The dev team’s design goals for class sets fit into this, too. New sets won’t focus on adding new power for pushing ever higher GR’s, because you’ll get there via Paragon levels eventually. Instead, those sets will aim to provide more variety and let players explore different builds.
It’s a shift in the design of the endgame and it’s probably one we needed a year or two ago.
Diablo 3 is balanced for solo play (but zDPS builds aren’t going away)
I’ve played Diablo 3 solo or with one other player for my entire experience of the game, and between seeing the benchmark test that focuses on solo GR clearing was a relief. Diablo 3 is trying to reach both group and solo players, which not only makes me happier about my time spent playing Diablo 3, it gives me hope for Diablo 4 and solo play.
A common misconception is that we balance solely around 4-man groups. While we certainly take it into account, group play is not our only focus because not all players enjoy playing in groups. We want to make sure that the content we’re designing can be enjoyed by the most players, so our design decisions should take both styles into account. If we were to design solely around one style of play, the other would be severely impacted (and likely a lot less fun).
But the team admits there’s an exception to this: zDPS (or “zero DPS”) builds, which really only work in groups. Blizzard doesn’t intend to get rid of these builds in a focus on solo balance, but the devs also don’t intend to build new specs that are only viable in groups.
If you as a player prefer a build that focuses on group utility over personal damage output, there’s still a place for you in Diablo 3, but you shouldn’t expect to see a class set that contributes to that playstyle to debut in the future.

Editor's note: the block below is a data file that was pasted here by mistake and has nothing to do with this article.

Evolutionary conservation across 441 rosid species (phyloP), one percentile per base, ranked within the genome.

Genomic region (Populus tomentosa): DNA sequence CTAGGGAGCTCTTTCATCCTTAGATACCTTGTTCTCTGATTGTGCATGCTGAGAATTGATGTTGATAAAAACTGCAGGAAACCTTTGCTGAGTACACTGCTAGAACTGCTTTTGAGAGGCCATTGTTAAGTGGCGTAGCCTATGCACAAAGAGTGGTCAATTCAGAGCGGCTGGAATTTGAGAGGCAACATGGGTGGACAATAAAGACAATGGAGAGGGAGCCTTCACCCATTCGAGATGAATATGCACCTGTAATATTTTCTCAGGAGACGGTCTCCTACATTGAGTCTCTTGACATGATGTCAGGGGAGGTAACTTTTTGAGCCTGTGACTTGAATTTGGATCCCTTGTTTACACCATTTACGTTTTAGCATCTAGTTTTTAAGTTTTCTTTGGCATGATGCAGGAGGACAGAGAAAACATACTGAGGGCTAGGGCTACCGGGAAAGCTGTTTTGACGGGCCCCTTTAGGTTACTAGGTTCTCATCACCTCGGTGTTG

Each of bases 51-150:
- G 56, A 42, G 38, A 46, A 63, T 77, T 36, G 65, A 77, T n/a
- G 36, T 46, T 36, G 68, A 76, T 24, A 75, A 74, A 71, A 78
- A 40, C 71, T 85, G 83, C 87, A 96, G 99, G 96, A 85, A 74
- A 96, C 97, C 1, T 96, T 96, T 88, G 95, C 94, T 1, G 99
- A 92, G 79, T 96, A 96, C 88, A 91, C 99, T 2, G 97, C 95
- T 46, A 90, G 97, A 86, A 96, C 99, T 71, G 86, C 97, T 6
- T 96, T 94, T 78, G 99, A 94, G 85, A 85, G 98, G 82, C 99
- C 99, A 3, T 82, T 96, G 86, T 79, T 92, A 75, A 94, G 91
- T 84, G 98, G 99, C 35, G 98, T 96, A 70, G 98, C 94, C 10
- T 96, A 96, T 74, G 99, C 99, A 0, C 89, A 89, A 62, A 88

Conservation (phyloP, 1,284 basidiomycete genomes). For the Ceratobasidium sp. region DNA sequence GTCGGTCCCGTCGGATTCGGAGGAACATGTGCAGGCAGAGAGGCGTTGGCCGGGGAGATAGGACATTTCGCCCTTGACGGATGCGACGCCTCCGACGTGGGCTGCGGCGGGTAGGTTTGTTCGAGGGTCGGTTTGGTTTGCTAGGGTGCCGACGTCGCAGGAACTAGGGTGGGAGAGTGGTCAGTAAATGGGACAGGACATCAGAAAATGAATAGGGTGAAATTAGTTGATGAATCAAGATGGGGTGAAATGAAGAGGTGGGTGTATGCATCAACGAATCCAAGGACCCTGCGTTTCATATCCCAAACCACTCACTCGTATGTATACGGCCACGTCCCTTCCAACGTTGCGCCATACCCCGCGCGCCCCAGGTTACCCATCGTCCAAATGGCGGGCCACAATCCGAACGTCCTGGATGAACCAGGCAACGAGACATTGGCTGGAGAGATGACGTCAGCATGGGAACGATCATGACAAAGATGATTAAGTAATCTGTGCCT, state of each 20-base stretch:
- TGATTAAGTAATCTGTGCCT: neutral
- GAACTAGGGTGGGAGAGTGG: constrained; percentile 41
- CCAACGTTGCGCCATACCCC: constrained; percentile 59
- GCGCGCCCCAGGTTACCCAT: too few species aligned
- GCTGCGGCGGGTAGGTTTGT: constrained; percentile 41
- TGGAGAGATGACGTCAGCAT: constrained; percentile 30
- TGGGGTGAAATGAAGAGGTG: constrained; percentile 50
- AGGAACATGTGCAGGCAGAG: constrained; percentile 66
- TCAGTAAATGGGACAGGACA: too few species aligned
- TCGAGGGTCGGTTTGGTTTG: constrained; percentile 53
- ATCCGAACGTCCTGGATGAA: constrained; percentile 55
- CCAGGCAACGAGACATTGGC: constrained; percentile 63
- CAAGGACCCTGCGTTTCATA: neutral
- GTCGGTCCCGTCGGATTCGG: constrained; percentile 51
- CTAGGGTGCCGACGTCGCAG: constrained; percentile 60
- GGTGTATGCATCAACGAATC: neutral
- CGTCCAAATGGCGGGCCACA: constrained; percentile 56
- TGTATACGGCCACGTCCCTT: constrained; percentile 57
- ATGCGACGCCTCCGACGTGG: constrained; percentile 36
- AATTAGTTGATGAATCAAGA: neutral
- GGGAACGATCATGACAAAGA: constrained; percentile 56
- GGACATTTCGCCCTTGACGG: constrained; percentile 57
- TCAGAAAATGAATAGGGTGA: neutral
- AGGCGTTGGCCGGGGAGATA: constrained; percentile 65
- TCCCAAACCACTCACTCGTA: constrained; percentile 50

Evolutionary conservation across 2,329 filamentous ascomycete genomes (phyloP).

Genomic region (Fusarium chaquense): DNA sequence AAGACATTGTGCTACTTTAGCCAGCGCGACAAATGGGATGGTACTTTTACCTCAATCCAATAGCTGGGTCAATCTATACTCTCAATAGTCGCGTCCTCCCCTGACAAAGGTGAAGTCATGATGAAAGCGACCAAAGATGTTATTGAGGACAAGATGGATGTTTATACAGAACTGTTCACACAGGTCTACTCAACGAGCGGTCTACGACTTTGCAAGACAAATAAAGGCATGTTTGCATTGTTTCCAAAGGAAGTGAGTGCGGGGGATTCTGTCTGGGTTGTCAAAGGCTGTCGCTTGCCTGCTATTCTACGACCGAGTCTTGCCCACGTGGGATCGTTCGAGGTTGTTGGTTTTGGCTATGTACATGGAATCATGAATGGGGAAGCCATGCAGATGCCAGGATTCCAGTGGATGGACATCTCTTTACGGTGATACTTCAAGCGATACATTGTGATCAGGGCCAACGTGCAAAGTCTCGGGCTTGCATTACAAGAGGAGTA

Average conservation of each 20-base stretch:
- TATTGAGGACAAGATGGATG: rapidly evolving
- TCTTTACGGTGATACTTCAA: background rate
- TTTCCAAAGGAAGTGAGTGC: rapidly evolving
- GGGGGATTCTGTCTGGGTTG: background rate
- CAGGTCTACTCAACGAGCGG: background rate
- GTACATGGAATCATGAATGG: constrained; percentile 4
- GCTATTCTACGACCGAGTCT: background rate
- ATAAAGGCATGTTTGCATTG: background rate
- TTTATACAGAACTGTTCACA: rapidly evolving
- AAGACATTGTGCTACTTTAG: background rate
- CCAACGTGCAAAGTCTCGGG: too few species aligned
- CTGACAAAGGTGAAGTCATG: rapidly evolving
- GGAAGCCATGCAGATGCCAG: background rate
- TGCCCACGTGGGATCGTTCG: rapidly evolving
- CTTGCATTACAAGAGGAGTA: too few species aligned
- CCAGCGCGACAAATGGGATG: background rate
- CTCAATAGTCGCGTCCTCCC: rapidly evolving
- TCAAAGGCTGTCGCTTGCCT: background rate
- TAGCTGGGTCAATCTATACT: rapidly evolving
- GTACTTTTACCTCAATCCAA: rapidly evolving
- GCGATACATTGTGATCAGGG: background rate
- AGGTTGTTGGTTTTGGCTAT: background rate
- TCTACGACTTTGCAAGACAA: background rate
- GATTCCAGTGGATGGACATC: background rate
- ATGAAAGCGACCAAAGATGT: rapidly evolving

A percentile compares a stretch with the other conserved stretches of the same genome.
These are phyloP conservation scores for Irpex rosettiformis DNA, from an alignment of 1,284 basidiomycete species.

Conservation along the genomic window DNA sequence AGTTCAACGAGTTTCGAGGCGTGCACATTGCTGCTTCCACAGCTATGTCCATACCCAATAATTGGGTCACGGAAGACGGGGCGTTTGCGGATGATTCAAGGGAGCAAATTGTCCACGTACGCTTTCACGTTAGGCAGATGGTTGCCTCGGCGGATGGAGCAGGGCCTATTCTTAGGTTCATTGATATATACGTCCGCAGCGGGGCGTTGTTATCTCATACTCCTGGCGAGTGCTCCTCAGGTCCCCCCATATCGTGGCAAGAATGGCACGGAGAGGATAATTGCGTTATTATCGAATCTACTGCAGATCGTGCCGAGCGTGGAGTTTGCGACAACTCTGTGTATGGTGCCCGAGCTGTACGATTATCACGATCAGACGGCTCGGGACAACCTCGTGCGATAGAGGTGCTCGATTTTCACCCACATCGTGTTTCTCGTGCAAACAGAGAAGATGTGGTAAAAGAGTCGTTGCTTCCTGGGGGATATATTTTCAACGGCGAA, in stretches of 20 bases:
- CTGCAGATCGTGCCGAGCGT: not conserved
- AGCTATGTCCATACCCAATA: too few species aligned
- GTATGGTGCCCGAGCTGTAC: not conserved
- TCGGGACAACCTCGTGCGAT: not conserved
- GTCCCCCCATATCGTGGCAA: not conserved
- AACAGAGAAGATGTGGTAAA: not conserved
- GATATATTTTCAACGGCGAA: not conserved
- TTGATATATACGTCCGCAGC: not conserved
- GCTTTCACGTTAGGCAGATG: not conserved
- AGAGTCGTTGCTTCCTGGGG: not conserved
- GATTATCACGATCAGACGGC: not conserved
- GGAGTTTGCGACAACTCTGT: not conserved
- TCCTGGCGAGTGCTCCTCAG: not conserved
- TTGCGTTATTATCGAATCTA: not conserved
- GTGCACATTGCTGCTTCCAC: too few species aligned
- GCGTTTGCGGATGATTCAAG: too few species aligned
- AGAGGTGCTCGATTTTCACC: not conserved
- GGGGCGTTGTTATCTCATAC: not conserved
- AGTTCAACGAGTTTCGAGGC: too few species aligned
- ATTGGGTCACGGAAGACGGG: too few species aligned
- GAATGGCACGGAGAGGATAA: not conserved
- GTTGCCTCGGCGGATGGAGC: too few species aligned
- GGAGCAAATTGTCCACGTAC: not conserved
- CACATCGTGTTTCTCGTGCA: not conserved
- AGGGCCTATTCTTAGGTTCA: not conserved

Hitting Blizzard’s benchmarks isn’t a requirement
Nevalistis that players “have a tendency to latch on to numbers as truth,” but explains you shouldn’t take the benchmark as a target or a recommendation. The devs picked 5000 Paragon because some players have already blown way past that while others haven’t even touched it. The benchmark is very deliberately not universal: instead, it’s a decent midpoint between the people that have been playing seriously since 2012 and the people who picked up the game last week.
Being able to solo clear GR 130 is not a destination, just a point of comparison. If you’re barely at Paragon 472 and clearing GR 70 is hard for you, that doesn’t mean you’re at fault.
Players don’t have push the highest Greater Rifts, but if Blizzard sees classes — like Necromancers — struggling to hit those benchmarks, the developers need to look into it. The reason for performance disparities might not be that a class is underpowered, either: the class could be less popular or have fewer players pushing Greater Rifts.
Whatever the issue is, benchmarks help Blizzard pinpoint balance problems.
But if you’re interested in how the developers think about Diablo 3, Blizzard’s post is worth a read, as it goes into even more detail about benchmarks and balancing.